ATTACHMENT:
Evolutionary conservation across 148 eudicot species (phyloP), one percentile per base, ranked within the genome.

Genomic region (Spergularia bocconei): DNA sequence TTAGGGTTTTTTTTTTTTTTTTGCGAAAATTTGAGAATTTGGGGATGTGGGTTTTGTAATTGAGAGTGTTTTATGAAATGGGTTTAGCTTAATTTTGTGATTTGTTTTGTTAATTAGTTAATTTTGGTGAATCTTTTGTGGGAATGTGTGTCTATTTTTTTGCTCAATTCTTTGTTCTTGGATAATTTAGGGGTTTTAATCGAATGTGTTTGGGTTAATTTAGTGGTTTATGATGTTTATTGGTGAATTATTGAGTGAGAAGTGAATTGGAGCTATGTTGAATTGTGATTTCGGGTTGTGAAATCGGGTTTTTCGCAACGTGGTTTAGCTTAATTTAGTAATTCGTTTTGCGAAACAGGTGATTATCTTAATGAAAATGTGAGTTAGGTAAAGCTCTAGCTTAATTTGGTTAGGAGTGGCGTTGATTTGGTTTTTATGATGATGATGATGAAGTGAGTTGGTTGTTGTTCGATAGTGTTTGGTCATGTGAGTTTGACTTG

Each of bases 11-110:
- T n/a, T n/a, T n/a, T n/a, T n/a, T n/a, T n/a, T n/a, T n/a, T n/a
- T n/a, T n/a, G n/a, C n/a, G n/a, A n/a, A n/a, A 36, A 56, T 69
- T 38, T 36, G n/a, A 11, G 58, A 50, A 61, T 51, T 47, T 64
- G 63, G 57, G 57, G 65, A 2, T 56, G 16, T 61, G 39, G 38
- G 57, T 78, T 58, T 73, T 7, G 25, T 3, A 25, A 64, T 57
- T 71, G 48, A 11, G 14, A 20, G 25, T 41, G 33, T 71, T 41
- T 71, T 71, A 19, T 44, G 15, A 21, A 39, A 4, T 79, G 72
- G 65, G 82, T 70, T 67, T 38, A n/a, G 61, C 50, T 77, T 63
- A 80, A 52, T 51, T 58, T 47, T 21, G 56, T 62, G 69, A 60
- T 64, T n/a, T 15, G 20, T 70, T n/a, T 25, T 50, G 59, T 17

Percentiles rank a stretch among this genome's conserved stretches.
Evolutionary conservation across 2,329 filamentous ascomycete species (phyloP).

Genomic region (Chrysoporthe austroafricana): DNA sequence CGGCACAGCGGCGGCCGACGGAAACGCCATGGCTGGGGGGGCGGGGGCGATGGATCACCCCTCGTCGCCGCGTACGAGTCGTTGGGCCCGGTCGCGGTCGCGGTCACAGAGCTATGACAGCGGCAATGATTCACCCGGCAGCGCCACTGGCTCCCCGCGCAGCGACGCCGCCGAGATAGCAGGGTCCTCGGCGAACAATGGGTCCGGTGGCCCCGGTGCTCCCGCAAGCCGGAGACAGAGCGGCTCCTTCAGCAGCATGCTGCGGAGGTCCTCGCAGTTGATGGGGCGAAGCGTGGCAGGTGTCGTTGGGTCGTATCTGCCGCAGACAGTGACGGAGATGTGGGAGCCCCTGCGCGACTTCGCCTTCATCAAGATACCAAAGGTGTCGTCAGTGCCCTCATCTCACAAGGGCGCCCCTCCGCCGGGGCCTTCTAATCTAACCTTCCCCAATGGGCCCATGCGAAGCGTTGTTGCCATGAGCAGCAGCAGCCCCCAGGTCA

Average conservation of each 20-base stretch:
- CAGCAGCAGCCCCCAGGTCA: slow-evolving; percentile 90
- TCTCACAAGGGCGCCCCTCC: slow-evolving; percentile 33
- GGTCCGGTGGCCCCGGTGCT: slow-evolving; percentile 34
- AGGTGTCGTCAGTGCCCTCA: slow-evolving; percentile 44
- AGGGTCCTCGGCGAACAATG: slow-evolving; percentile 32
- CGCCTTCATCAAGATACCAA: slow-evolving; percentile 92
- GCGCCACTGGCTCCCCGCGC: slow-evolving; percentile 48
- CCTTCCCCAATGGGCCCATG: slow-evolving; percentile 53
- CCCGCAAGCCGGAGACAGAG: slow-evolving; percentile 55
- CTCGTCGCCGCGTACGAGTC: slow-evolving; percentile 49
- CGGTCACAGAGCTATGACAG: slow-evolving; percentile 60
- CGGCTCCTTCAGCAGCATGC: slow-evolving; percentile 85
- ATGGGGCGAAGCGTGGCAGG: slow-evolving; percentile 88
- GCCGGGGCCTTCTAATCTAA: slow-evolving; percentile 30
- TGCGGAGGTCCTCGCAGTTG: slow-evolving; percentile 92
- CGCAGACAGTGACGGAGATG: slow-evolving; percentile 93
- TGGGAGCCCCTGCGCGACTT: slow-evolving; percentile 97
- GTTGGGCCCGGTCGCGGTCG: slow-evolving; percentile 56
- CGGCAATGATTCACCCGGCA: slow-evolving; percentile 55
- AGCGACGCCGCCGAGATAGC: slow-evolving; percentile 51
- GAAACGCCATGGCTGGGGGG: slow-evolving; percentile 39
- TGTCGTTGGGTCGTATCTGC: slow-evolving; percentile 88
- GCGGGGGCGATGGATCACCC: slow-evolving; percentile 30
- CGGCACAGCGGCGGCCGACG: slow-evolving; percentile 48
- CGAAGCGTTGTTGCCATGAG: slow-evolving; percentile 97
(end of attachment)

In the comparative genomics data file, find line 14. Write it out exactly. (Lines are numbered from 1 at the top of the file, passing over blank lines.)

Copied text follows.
Percentiles rank a stretch among this genome's conserved stretches.